Flat out, your modem is most likely to die before your computer does. The average life expectancy is about 2-4 years, while modems can last anywhere from two to ten times that long if they are well cared for (and not subject to power surges or lightning strikes). Vendors like Motorola and US Robotics sell modems guaranteed to work with their respective ISPs for two years. If they stop working within the first two years, you’re entitled to a free replacement.
So, your modem will probably last longer than your ISP. Of course, you’ll have to buy a new modem if your ISP switches from DSL or dial-up to cable or fiber optic. The good news is that this won’t be a problem for you anytime soon since almost 95% of Americans still have only one choice when it comes to high-speed Internet.
What causes modem failure?
Over time, your modem will slowly get slower and more error-prone, especially if you download large amounts of data or play online games. They slow down because the modem’s memory (which stores all your settings) fills up unnecessary information that it won’t need again until you restart your computer. This unnecessary information takes up space otherwise used for data transferring, which is why you may notice a noticeable difference in download speed.
How to keep your modem running for longer?
The best way to make your modem last longer is to do some housekeeping on it every once and a while. The best time to do this is when you are not in the middle of downloading something or playing an online game. Here are some steps to follow to get your modem back up and running at full speed.
- If you can access your modem through a web browser, go into its configuration page by typing 192.168. (your default gateway should be .1. If it isn’t, the asterisks represent the number of zeros in whatever number exists between them).
- Once you get there, try deleting everything except your general settings like language preferences and other things like sleep timers for how long it waits before sleep mode starts or after its finished, bandwidth settings (especially if you don’t use any plug-ins), basically anything that isn’t integral to transferring information.
- You can access a detailed version of your modem’s drivers by going into the properties page of the device in network connections and clicking on the Details tab. Suppose you see anything that says Microsoft or Broadcom delete it. In that case, these are known modem viruses, and they clog up your modem’s memory with junk files that won’t disappear until it’s finished filling up your modem’s memory.
- In addition to deleting unnecessary items from here, try shutting down all web browser windows you have open. Make sure you save off any work if you need to because some browsers will crash if their programs aren’t running. This is how I got mine back, and it has worked since.
When should you replace your modem? What are the warning signs?
While your modem will gradually start getting slower over time, there are some telltale signs that you should get a new one before it gets too bad. The most obvious sign is if your modem isn’t working at all or doesn’t show up when you turn on your computer whatsoever. If this happens to you, don’t panic, the easiest way to fix the problem is by restarting your computer and checking again.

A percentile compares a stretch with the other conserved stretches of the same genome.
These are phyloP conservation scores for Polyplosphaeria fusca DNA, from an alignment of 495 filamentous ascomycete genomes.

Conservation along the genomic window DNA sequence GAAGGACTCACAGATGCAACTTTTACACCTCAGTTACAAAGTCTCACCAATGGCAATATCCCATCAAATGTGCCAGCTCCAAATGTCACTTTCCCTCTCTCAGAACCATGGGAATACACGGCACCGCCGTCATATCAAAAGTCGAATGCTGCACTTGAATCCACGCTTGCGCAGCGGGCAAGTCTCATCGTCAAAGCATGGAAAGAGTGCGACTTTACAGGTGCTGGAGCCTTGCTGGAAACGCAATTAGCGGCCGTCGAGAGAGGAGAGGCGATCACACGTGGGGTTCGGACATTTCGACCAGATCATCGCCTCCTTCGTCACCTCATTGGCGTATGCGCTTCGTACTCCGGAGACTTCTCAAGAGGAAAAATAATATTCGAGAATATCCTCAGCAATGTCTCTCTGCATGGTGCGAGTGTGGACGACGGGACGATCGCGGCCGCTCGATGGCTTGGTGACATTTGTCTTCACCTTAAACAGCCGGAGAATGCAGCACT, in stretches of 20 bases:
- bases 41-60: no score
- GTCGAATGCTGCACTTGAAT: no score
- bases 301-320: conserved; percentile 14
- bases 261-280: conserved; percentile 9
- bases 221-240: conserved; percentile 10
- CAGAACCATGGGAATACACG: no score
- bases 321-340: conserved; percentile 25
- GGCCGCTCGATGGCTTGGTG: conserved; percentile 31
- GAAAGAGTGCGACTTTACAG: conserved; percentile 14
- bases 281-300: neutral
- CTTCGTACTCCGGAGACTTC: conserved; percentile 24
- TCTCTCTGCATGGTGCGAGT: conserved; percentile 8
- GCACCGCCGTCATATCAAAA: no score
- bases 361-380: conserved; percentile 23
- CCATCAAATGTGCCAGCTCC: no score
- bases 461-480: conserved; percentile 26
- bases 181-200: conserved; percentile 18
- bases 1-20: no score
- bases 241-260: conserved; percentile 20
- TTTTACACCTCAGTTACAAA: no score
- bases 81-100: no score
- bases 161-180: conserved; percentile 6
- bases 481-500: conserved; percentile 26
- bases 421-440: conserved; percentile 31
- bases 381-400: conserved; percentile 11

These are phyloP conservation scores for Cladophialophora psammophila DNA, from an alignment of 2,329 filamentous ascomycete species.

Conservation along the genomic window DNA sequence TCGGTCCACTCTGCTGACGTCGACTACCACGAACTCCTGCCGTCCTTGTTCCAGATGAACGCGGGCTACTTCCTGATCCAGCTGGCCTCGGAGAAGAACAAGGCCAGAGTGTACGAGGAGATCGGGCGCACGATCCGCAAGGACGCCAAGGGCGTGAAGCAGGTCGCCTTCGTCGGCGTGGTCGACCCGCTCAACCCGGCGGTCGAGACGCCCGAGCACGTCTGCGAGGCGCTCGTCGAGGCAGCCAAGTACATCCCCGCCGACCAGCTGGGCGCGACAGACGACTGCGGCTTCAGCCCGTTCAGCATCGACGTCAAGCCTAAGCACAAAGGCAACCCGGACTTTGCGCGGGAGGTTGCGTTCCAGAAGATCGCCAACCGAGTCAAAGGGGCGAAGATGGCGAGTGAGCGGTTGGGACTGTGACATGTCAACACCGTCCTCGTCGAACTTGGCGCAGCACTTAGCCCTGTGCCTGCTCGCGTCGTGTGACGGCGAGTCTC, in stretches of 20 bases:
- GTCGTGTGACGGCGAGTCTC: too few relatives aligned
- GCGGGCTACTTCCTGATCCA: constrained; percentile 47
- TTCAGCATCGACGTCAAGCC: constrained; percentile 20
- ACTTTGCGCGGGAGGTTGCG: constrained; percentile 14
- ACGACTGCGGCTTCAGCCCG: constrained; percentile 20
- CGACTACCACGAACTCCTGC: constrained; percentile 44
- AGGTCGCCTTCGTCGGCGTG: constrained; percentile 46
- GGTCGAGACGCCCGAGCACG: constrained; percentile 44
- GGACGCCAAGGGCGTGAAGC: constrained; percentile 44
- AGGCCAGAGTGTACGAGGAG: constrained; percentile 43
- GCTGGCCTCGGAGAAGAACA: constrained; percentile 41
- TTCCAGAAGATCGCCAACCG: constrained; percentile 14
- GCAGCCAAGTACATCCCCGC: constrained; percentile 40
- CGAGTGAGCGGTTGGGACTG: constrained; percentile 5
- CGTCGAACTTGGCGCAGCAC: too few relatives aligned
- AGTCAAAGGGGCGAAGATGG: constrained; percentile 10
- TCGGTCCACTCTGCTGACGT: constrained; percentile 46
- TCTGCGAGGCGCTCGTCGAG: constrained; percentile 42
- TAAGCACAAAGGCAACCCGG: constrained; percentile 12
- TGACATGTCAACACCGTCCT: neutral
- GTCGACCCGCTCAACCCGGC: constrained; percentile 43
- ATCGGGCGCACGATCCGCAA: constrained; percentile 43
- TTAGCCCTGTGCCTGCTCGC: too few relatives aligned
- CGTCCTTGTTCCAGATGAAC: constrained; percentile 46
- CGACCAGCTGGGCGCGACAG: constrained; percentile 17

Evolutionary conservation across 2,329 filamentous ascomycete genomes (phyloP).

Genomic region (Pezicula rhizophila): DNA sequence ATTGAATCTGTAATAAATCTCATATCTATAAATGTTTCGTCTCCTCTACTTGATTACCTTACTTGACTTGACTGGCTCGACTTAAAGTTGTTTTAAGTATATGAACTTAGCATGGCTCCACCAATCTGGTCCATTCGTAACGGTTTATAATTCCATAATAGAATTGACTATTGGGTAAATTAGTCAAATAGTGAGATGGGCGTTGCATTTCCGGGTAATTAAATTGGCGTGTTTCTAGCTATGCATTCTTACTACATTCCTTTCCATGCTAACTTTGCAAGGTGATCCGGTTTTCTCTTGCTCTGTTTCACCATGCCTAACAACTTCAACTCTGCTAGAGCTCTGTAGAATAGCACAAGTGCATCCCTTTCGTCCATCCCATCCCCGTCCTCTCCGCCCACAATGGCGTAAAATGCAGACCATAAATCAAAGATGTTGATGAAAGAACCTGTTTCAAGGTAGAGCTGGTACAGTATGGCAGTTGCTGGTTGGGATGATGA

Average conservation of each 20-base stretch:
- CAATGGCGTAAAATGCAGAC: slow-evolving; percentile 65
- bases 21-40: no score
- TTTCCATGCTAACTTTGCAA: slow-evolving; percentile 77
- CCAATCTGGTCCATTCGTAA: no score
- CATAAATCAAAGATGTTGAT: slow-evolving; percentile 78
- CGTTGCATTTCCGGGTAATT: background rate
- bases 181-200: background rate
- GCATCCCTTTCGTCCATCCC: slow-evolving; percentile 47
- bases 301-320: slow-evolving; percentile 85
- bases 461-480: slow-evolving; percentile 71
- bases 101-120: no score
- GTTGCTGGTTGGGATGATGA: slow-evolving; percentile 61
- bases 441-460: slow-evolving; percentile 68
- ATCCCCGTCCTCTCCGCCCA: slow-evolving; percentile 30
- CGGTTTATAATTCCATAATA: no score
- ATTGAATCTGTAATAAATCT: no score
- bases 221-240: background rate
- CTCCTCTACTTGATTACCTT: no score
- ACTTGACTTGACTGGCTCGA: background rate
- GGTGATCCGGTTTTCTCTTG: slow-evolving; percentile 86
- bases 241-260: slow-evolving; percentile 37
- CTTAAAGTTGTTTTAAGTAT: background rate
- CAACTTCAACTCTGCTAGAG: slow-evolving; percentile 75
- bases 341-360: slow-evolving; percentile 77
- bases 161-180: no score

What should you do if your modem isn’t working?
Try going into safe mode if restarting doesn’t work (pressing F8 while starting your computer). Safe mode boots up your computer with a minimal set of programs and drivers. If it works there, you know that one or more of your deleted items keeps your modem from working correctly.
Should you get a new modem?
This depends on how much use you get out of it, and some people find that they don’t need to replace their modems as long as they keep them cleaned out regularly. However, if you often download large files or play online games, I would recommend getting a new modem every year. Remember to make sure you’re saving off any work before doing anything, especially on a web browser, because if it’s left open for too long, it will shut down even though the program is still running.
What are gateways?
Other factors to consider might be unique to modem/router combos, despite many reasons for replacing a modem. As a result of its router characteristics, you’re more likely to need to replace a gateway than a standalone modem. Signal strength is another factor that influences a gateway’s lifespan. Over time, the strength of the signal weakens. Gateways have a shorter lifespan than traditional modems because of this factor.
A modem can last up to seven years, while a gateway lasts for about four years. Gateways are less likely to be updated as often as modems, so they are more likely to need replacing. Using a gateway has several advantages, but you should monitor its activity to find out when it’s time to replace it.
The lifespan of a Modem
Unlike what you might expect, modems usually last between four and seven years.
Moreover, it would help if you replaced it sooner than most online information suggests. You may even be recommended to change your modem by your ISP before you need to. In most cases, they are trying to sell you a new one. There will be a commission earned as a result.
Modems are reliable technologies. However, as technology advances, older models may not be suited for high-speed Internet. You should consider replacing your modem or gateway if you begin experiencing problems. Gateways typically last between three and four years, while modems usually last four to seven years. It depends on how well your modem handles it over time, as well as the quality of your Internet connection.
Even though many modem manufacturers, internet service providers, and online resources recommend replacing your devices earlier than necessary, keeping them for at least four years might be more convenient for you. You should monitor your modem to avoid having to replace it too soon.